Pityriasis rosea

  • Overview
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    Pityriasis rosea: This common skin disease causes patches on the skin. Your dermatologist may call the large patch a mother patch. The smaller patches are daughter patches.

    Pityriasis rosea: Overview

    Pityriasis rosea: This common skin disease causes patches on the skin. Your dermatologist may call the large patch a mother patch. The smaller patches are daughter patches.

    Pityriasis rosea (pit-uh-rahy-uh-sis row-zee-ah) is a common skin disease that causes a rash. This rash usually disappears on its own without treatment. You can expect to see the rash for about 6 to 8 weeks. Sometimes the rash lasts much longer.

    Some people who develop this rash see a dermatologist to get treatment for the itch.

    If this rash appears during pregnancy, a woman should tell her doctor.

    Image used with permission of the American Academy of Dermatology National Library of Dermatologic Teaching Slides



    Pityriasis rosea
  • Symptoms

    Pityriasis rosea: Signs and symptoms

    When people get pityriasis rosea, they often have the following signs (what you can see) and symptoms (what you feel):

    • Mother patch: The first sign of this rash is a single patch on the skin. Called a "herald" or "mother" patch, this patch is the only patch on the skin for about 2 weeks. This patch can get large. It feels scaly. People who have fair to olive-colored skin will see a pink or rose-colored patch. In people who have dark skin, the color varies from violet to dark gray.
    • Daughter patches: Within a week or two, more patches appear on the skin. These patches are smaller and may appear on the chest, abdomen, back, arms, and legs. Sometimes these patches develop on the neck, face, and elsewhere on the skin. Patches can even develop inside the mouth. These patches are oval shaped. If many patches appear, these new patches may form a pattern on the back. The pattern often looks like a Christmas tree.
    • Patch-free zones: Patches rarely appear on the face, scalp, palms, or soles.
    • Itch: The skin can itch. About half (50%) of the people have itchy skin. The itch tends to worsen when the skin gets warm, such as when a person works out or takes a hot shower.

     

    Sometimes, a mother patch does not develop, just lots of daughter patches. Some people may get only a mother patch. It is rare for a person to get only daughter patches or a mother patch.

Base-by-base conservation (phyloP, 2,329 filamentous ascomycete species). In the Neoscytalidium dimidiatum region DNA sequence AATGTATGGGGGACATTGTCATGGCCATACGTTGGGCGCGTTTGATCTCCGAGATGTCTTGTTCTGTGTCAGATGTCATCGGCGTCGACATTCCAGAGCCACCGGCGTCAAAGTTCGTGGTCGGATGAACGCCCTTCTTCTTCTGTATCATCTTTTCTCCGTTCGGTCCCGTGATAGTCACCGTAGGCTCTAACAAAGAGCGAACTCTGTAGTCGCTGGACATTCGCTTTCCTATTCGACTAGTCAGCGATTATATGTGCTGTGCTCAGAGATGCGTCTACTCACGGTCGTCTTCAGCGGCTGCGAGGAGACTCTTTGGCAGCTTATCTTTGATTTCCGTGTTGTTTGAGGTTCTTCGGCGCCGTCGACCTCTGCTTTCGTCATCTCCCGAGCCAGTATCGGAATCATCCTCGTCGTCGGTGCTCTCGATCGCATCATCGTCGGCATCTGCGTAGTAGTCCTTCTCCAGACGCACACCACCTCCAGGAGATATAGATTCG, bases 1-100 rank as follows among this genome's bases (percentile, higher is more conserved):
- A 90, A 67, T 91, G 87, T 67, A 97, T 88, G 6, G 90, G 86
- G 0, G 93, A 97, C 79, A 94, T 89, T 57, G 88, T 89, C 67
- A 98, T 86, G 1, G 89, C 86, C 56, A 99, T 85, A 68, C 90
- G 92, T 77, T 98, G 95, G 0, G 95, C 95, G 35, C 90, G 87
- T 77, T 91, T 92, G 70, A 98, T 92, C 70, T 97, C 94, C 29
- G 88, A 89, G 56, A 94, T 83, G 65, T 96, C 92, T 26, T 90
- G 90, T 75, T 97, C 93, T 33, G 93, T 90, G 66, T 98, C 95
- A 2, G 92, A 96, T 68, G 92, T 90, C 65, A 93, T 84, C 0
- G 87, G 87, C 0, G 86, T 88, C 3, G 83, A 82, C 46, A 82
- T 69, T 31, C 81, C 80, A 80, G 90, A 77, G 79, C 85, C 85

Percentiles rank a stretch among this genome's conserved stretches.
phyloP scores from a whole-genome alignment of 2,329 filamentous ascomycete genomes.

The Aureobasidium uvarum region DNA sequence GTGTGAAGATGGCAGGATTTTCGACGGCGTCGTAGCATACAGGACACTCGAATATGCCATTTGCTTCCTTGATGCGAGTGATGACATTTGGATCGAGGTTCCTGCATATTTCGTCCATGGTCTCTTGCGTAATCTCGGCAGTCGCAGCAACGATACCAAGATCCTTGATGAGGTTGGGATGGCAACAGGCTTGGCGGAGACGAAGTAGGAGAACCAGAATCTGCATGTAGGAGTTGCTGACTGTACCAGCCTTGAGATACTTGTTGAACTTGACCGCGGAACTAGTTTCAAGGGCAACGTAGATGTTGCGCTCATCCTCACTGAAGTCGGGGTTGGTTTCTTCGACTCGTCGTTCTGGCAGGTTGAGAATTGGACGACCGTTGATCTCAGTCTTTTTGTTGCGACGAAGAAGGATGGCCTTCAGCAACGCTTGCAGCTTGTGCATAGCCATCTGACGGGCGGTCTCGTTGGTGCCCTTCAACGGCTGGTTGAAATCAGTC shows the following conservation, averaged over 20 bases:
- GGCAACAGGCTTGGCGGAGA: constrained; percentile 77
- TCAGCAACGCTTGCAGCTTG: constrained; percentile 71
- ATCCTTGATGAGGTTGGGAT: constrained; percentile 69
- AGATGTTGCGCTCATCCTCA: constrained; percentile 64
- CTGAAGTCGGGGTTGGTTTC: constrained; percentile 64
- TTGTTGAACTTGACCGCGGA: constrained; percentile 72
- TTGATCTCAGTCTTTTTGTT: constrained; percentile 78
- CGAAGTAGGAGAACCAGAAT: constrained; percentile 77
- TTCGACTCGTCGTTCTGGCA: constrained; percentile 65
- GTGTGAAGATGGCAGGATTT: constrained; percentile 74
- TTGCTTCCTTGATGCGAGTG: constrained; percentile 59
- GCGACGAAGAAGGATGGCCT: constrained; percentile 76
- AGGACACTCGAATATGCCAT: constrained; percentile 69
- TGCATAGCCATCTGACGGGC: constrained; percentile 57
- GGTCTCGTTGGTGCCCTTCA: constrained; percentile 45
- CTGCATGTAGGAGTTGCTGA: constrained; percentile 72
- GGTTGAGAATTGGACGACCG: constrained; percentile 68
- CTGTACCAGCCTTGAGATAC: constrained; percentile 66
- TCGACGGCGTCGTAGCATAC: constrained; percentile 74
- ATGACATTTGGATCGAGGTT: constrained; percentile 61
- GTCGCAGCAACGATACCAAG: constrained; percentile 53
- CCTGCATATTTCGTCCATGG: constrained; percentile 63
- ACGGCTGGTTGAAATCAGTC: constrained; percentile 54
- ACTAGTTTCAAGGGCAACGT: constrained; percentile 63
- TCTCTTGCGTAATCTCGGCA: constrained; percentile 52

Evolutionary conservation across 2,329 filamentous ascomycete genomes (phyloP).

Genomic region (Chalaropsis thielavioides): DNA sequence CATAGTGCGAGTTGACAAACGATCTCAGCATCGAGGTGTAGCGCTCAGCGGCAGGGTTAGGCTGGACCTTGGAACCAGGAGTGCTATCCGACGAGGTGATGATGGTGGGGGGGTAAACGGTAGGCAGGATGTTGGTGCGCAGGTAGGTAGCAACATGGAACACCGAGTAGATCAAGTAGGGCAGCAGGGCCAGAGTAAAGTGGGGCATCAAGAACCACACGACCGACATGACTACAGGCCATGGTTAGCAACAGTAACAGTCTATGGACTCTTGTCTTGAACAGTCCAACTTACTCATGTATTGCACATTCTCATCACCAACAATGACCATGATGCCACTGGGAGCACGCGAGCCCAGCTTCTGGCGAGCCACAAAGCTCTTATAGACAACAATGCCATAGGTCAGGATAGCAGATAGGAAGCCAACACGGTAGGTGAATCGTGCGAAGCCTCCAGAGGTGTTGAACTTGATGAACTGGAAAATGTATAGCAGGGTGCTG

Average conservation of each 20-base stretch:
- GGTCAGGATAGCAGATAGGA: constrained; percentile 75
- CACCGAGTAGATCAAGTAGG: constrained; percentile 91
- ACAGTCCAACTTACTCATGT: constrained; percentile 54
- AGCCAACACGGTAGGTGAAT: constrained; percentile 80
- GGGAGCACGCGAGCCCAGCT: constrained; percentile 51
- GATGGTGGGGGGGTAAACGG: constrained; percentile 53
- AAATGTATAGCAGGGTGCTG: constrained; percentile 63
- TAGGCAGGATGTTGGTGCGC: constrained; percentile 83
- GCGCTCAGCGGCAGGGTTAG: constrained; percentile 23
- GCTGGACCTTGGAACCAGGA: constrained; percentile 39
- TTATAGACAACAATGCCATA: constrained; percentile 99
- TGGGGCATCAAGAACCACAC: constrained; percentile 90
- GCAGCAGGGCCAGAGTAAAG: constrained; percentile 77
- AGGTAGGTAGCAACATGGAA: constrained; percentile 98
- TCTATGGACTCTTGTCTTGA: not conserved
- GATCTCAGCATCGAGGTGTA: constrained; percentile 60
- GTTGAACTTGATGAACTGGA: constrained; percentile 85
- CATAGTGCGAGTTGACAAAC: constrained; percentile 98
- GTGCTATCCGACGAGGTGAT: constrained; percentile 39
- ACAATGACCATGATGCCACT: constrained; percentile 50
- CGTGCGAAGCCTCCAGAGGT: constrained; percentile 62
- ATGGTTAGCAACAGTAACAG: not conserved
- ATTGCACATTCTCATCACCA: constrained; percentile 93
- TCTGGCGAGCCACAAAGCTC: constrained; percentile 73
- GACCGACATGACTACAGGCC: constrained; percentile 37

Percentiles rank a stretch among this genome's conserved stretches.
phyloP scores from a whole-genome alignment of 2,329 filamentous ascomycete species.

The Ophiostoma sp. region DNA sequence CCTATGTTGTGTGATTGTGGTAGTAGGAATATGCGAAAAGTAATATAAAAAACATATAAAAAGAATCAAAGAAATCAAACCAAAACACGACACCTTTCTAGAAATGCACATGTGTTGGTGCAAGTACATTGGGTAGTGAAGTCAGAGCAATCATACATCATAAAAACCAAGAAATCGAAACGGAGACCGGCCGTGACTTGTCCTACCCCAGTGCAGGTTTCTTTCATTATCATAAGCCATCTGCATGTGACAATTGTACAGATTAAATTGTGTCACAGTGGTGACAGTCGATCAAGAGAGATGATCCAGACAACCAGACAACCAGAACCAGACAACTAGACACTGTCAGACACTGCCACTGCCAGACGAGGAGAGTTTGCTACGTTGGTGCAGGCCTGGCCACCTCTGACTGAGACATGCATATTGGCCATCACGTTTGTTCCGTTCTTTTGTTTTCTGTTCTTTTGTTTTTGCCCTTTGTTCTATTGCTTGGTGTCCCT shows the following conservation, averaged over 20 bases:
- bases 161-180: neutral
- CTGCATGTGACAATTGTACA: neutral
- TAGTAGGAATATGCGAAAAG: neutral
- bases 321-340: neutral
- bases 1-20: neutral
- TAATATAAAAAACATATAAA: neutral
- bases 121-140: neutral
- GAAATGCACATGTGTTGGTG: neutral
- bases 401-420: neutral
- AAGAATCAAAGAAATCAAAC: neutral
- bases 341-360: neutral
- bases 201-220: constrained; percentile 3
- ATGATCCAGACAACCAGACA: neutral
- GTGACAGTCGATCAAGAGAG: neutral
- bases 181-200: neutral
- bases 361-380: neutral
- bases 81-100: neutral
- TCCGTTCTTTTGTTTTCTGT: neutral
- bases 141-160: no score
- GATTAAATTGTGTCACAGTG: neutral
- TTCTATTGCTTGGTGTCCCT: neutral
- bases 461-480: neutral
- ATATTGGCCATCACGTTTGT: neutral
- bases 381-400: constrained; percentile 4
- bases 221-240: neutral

Some people feel poorly when they have pityriasis rosea.



    Pityriasis rosea
  • Causes

    Pityriasis rosea: Who gets and causes

    Who gets pityriasis rosea?

    People of all ages and skin colors get pityriasis rosea, but this skin disease is more likely to occur:
    • Between 10 and 35 years of age.
    • During pregnancy.

     

    What causes pityriasis rosea?

    No one knows what causes pityriasis rosea. Research shows that it is not an allergy. We also know that fungi (plural of fungus) and bacteria do not cause this skin disease. A virus may be the cause, but researchers have yet to prove this.

    It is possible that a virus causes pityriasis rosea, but this skin disease does not seem to be contagious. It does not seem to spread from one person to another.



    Pityriasis rosea
  • Treatment

    Pityriasis rosea: Diagnosis and treatment

    How do dermatologists diagnose pityriasis rosea?

    A dermatologist is usually the doctor who diagnoses pityriasis rosea. The rash is often easy for a dermatologist to recognize, but not always. In some patients, this rash can look like another skin disease. It can look like ringworm or a type of eczema called nummular dermatitis.

    Sometimes a dermatologist has to order tests to make sure. A dermatologist may order blood tests or remove a bit of the skin to be certain.

    How do dermatologists treat pityriasis rosea?

    Pityriasis rosea usually goes away without treatment. You can expect to have the rash about 6 to 8 weeks before it disappears. Some people have it for 2 weeks. Occasionally, it lasts longer than 8 weeks.

    If a patient has unbearable itching, a dermatologist may prescribe a medicine to help relieve the itch. Sometimes a dermatologist prescribes light treatments for the itch.

    Outcome

    The rash usually goes away on its own, leaving no trace. Some people with dark skin see flat, brown spots after the rash clears. These spots may last for months, but they eventually fade.

    Most people never have another outbreak of pityriasis rosea.



    Pityriasis rosea
  • Tips

    Pityriasis rosea: Tips for managing

    If you suspect that you have pityriasis rosacea, dermatologists recommend that you:

    • Make an appointment to see a dermatologist. This way you can make sure it is pityriasis rosea, and get treatment if you have itching.
    • Use lukewarm water for your showers and baths. When the skin becomes overheated, the rash can worsen and become more obvious for a while.
    • Try not to get overheated. When you become overheated, the rash can worsen and become more obvious for a while.

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    Pityriasis rosea